That's because the stakes are so high. "It's more likely that the cause of these outbreaks is us -- or what technology professionals refer to as "'user error,'" he said. "We might not be feeling tip-top when we board the ship and instead bring illness on-board with us rather than saying, 'Maybe I should do this another time.' No one wants to cancel a vacation, especially if it's nonrefundable."
Kwortnik's solution: Buy travel insurance, which is intended for just this kind of problem, and stay home if you're sick.
The recent outbreaks aren't scaring away some travelers.
"I feel for the people who are suffering through it, but for the number of cruises per year and the sheer number of people on them, outbreaks like this are just too small for me to worry about," wrote Christina M. Stetler of Manchester, Pennsylvania, via e-mail, who took a cruise in September.
Are ships or passengers unsanitary?
Norovirus, the most common cruise ship outbreak offender, spreads quickly from person to person but can also be transmitted through contaminated food or water or from contaminated surfaces.
The CDC's Vessel Sanitation Program conducts regular unannounced inspections of cruise ships. Explorer of the Seas, the Royal Caribbean ship currently experiencing an outbreak, scored a 98 out of 100 on its last inspection in July 2013.
"Something like this is not representative of an unclean ship," said Colleen McDaniel, managing editor of CruiseCritic.com. "It doesn't mean this particular vessel was unclean. It just means there was an outbreak on board. They're ending the cruise two days early and doing a really deep cleaning of the ship. It's not likely to happen on the same ship again."
Unlikely, but not unheard of: Princess Cruises' Crown Princess had norovirus outbreaks on two consecutive sailings in 2012. In 2010, the CDC issued a four-day no-sail recommendation for a Celebrity Cruises ship after three consecutive outbreaks of gastrointestinal illness.
The deep cleaning upon Explorer of the Seas' return to port "will be the third aggressive sanitizing procedure the ship has undertaken since we became aware of the issue," Royal Caribbean said.
Wash your hands!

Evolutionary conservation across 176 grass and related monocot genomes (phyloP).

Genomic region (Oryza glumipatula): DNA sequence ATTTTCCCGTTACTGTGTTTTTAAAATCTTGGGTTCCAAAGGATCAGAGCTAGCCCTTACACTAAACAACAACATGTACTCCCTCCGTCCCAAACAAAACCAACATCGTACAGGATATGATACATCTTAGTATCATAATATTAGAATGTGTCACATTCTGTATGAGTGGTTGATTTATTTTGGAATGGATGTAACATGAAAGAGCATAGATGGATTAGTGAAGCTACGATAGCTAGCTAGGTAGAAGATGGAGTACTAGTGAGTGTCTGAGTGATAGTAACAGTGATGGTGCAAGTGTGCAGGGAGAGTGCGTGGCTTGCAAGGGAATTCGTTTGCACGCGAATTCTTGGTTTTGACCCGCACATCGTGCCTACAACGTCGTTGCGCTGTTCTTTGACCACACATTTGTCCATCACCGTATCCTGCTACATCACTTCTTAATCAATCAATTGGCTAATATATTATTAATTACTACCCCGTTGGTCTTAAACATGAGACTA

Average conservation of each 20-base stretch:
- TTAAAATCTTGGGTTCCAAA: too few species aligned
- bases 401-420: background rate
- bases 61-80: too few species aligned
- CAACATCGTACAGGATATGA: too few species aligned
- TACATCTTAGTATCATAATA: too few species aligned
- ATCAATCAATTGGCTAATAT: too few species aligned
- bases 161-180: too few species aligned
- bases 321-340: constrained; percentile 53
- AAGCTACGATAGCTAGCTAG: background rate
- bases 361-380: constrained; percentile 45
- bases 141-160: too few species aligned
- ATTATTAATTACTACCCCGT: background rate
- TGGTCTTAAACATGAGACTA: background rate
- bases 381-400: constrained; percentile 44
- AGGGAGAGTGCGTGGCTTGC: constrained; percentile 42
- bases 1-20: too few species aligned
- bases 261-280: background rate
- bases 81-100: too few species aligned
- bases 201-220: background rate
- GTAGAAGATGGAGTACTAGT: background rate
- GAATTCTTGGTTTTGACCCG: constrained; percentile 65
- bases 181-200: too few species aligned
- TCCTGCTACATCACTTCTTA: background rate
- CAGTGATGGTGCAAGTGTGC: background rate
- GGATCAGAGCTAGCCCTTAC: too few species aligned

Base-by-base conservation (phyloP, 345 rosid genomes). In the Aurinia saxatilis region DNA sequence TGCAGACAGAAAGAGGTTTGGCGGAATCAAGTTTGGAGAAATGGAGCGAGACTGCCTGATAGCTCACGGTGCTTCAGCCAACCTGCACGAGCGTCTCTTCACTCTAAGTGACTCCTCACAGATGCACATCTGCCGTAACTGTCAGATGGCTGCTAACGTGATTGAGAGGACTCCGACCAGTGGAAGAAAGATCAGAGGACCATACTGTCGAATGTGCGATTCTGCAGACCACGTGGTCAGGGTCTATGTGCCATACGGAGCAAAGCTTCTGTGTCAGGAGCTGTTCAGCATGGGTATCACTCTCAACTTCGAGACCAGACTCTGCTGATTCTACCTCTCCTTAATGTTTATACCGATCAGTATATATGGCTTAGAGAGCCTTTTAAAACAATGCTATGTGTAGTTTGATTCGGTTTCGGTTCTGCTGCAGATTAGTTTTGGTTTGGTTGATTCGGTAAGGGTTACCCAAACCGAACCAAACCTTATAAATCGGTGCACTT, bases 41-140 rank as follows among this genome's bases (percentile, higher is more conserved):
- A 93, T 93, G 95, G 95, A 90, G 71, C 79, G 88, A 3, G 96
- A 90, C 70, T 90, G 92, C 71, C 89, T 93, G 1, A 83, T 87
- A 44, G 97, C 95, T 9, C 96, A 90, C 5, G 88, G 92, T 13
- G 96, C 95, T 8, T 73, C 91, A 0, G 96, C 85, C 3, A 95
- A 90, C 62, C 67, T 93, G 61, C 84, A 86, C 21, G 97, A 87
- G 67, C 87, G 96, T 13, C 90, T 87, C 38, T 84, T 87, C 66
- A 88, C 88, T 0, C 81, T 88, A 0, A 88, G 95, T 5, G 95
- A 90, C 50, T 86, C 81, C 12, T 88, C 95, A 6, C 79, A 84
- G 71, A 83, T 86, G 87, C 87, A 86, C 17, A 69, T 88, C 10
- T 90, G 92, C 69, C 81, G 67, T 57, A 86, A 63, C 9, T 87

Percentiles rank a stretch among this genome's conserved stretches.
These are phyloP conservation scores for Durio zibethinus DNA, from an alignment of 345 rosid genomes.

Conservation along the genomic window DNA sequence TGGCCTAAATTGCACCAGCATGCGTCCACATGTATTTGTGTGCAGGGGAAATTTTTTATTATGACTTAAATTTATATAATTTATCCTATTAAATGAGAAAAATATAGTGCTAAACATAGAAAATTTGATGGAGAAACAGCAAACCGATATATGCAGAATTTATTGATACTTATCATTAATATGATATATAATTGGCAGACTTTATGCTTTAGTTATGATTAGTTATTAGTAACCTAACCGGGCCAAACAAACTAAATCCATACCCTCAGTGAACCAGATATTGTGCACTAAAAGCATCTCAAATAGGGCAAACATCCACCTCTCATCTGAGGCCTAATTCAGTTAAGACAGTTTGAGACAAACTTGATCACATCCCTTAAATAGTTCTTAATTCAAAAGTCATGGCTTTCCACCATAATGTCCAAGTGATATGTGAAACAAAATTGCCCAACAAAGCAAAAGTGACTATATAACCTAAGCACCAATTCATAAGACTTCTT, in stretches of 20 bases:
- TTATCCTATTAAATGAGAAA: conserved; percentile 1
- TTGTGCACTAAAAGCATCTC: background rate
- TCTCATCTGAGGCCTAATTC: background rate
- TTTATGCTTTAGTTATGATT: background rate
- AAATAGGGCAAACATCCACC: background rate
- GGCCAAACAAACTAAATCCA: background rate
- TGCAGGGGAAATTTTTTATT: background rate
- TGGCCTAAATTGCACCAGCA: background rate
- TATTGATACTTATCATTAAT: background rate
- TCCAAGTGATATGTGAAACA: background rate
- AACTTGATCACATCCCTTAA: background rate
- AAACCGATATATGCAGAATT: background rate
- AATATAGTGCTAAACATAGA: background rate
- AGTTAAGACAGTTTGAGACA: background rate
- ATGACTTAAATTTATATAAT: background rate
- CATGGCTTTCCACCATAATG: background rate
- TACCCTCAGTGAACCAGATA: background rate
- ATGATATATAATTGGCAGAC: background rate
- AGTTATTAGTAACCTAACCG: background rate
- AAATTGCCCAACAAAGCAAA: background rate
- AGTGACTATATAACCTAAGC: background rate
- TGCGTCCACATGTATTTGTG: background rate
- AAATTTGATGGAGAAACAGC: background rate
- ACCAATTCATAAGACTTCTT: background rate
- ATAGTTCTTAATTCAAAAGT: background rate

Cruise lines activate CDC-monitored response plans when outbreaks are detected. Measures include increasing the frequency of cleaning and disinfection, isolating ill people, distributing information about proper hand-washing and hygiene as well as illness updates and regular reporting to CDC Vessel Sanitation Program officials.
Hygiene is extremely important when outbreaks occur. Proper hand washing, avoiding contact with ill passengers and direct contact with public surfaces such as restroom door handles can help stem the spread of highly contagious illness. The CDC offers health tips for cruisers
on its website.
Avid cruiser Marcy Webster and her husband won't be changing their plans for an upcoming sailing on Royal Caribbean's Allure of the Seas.
"It is not the cruise line's fault. It is a passenger who came onboard sick and spread the virus everywhere. On every cruise I have been on, the crew is diligent in keeping things clean and making passengers use hand sanitizer," Webster, of Keller, Texas, wrote in an e-mail.
"Bad things happen. If you stop your life for fear of what could be, you never experience anything."
That's not good enough for Cheryl King, who decided not to take a cruise with her family after learning about the outbreak on the Royal Caribbean ship.
"We were in the process of looking for a cruise when this story came on," King wrote CNN ,via e-mail. "We have decided our money will serve us much better by keeping both feet on terra firma, where we can walk away if something goes sideways.
"We will not be going on any cruises. Ever."